- NetBSD Manual Pages
UNITS(1) NetBSD General Commands Manual UNITS(1)
Powered by man-cgi (2021-06-01).
Maintained for NetBSD
by Kimmo Suominen.
Based on man-cgi by Panagiotis Christias.
units -- conversion program
units [-Llqv] [-f filename] [[count] from-unit to-unit]
units converts quantities expression in various scales to their equiva-
lents in other scales. units can only handle multiplicative scale
changes. It cannot convert Centigrade to Fahrenheit, for example.
The following options and arguments are supported:
-f filename Specifies the name of the units data file to load.
-l or -L List all unit definitions to the standard output,
instead of performing any conversions. The result
may include error messages and comments, beginning
With the -l option, unit definitions will be listed
in a format almost identical to the units data file
that was loaded, except that comments will be
removed, spacing may be changed, and lines may be re-
With the -L option, all unit definitions will be
reduced to a form that depends on only a few primi-
tive units (such as m, kg, sec).
-q Suppresses prompting of the user for units and the
display of statistics about the number of units
-v Prints the version number.
[count] from-unit to-unit
Allows a single unit conversion to be done directly
from the command line. No prompting will occur.
units will print out only the result of this single
conversion. Specifying count and from-unit as two
separate arguments is equivalent to embedding both
parts inside a single from-unit argument, with the
parts separated by a space.
units works interactively by prompting the user for input:
You have: meters
You want: feet
You have: cm^3
You want: gallons
Powers of units can be specified using the ``^'' character as shown in
the example, or by simple concatenation: ``cm3'' is equivalent to
``cm^3''. Multiplication of units can be specified by using spaces, a
dash or an asterisk. Division of units is indicated by the slash (`/').
Note that multiplication has a higher precedence than division, so
``m/s/s'' is the same as ``m/s^2'' or ``m/s s''. If the user enters
incompatible unit types, the units program will print a message indicat-
ing that the units are not conformable and it will display the reduced
form for each unit:
You have: ergs/hour
You want: fathoms kg^2 / day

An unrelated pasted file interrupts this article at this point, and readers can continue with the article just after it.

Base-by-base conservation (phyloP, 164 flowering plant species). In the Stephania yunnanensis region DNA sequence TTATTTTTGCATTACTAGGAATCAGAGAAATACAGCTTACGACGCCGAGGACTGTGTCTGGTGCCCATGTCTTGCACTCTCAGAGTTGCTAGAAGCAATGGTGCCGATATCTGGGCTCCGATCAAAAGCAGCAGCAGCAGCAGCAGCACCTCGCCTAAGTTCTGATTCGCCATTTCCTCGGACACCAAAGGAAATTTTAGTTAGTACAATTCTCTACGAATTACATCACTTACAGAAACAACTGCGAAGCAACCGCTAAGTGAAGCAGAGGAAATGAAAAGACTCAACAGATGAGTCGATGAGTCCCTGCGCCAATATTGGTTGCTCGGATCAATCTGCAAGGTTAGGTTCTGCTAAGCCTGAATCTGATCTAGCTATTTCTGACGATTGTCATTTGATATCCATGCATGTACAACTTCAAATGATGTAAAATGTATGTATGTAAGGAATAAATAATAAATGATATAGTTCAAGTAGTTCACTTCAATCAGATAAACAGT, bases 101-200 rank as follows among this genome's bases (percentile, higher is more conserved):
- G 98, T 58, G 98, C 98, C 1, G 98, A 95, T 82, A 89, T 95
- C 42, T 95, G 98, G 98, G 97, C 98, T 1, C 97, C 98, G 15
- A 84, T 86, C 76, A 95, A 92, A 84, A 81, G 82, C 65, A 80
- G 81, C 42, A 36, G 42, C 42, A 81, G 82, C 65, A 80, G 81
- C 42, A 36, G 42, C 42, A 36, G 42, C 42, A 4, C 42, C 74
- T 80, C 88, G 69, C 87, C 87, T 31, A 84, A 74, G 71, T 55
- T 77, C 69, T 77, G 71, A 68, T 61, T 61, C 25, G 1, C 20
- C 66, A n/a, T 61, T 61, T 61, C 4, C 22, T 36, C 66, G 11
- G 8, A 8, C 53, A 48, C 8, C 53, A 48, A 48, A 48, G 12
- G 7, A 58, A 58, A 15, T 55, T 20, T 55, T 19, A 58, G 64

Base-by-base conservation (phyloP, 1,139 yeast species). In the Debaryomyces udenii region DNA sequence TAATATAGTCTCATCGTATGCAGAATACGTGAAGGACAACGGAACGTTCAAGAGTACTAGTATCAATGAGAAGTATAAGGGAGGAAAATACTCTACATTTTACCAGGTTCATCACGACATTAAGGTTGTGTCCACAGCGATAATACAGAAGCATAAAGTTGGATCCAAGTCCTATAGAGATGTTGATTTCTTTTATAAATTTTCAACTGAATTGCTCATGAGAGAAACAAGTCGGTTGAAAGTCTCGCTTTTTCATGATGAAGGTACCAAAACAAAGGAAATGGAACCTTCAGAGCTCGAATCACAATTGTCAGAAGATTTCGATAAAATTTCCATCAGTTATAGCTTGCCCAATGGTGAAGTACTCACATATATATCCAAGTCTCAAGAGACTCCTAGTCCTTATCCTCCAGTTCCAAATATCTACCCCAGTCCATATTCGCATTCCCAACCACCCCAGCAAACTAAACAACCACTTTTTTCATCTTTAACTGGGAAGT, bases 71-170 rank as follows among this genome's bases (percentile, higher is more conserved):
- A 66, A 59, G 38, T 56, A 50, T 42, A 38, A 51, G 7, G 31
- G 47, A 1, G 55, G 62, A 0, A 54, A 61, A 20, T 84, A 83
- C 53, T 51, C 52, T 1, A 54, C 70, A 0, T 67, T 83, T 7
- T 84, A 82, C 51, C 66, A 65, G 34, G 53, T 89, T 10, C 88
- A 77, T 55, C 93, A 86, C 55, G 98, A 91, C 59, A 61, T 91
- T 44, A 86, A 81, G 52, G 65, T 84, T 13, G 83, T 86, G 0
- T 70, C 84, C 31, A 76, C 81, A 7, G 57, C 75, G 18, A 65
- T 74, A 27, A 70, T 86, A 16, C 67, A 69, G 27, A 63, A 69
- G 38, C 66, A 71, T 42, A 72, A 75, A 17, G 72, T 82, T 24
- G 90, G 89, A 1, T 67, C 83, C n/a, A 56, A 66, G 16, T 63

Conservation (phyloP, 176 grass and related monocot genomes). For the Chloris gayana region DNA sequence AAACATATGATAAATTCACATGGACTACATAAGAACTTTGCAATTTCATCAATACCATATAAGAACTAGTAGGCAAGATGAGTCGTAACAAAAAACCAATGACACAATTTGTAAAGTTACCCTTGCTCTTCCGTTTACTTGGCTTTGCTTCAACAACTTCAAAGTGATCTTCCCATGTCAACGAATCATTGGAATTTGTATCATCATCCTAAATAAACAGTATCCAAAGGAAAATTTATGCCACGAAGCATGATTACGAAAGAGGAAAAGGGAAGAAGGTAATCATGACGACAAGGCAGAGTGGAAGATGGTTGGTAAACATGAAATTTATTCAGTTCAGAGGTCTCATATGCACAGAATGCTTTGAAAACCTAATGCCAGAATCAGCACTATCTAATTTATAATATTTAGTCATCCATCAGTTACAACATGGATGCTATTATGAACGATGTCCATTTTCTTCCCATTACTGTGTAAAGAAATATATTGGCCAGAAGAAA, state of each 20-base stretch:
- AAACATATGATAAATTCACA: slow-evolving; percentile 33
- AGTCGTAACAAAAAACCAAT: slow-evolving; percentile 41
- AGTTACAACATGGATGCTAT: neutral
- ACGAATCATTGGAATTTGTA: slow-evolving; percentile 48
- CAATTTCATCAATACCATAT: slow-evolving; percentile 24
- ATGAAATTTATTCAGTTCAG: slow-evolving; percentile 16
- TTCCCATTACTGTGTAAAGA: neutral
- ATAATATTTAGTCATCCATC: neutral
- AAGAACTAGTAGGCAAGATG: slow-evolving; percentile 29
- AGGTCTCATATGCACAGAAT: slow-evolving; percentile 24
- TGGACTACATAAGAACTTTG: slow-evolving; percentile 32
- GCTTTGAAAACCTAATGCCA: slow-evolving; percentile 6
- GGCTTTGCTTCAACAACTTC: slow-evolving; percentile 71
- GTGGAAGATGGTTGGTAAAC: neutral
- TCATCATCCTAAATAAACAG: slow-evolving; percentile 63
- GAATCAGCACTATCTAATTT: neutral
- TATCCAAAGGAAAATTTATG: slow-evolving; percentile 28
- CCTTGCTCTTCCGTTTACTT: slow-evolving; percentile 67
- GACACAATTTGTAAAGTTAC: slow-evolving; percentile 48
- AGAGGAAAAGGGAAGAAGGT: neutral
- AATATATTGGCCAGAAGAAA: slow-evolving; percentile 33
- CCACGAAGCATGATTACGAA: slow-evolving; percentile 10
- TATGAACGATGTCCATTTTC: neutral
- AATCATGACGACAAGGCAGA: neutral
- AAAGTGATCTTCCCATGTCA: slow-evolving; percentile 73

2.7777778e-11 kg m^2 / sec^3
2.1166667e-05 kg^2 m / sec
The conversion information is read from a units data file. The default
file includes definitions for most familiar units, abbreviations and met-
ric prefixes. Some constants of nature included are:
pi ratio of circumference to diameter
c speed of light
e charge on an electron
g acceleration of gravity
force same as g
mole Avogadro's number
water pressure per unit height of water
mercury pressure per unit height of mercury
au astronomical unit
``pound'' is a unit of mass. Compound names are run together so
``poundforce'' is a unit of force. British units that differ from their
US counterparts are prefixed with ``br'', and currency is prefixed with
its country name: ``belgiumfranc'', ``britainpound''. When searching for
a unit, if the specified string does not appear exactly as a unit name,
then the units program will try to remove a trailing ``s'' or a trailing
``es'' and check again for a match.
All of these definitions can be read in the standard units file, or you
can supply your own file. A unit is specified on a single line by giving
its name and an equivalence. One should be careful to define new units
in terms of old ones so that a reduction leads to the primitive units
which are marked with `!' characters. units will not detect infinite
loops that could be caused by careless unit definitions.
Prefixes are defined in the same way as standard units, but with a trail-
ing dash at the end of the prefix name.
/usr/share/misc/units.lib the standard units library
Adrian Mariano <firstname.lastname@example.org> or <email@example.com>
While units can be used as a calculator for many unit-related computa-
tions, caution is required: many computations require additional constant
factors deriving from the physics (or chemistry or whatever) of the situ-
ation. As these factors are dimensionless, units cannot itself either
provide them or warn the user when they have been forgotten. For exam-
ple, one joule is one kilogram meter squared per second squared, by defi-
nition; however, the kinetic energy of a one-kilogram object moving at
one meter per second is half a joule, not one joule, because of a dimen-
sionless factor that arises from integration.
Also, some pairs of units that have the same dimensionality are nonethe-
less used to measure different things and attempting to convert between
them may require additional fudge factors or be entirely meaningless.
For example, torque and energy have the same dimensionality, but attempt-
ing to convert torque in newton-meters to energy in joules is nonsensi-
cal. There is no practical way for units to warn about these issues
The effect of including a `/' in a prefix is surprising.
Exponents entered by the user can be only one digit. You can work around
this by multiplying several terms.
The user must use `|' to indicate division of numbers and `/' to indicate
division of symbols. This distinction should not be necessary.
The program contains various arbitrary limits on the length of the units
converted and on the length of the data file.
The program should use a hash table to store units so that it doesn't
take so long to load the units list and check for duplication.
NetBSD 9.99 January 6, 2013 NetBSD 9.99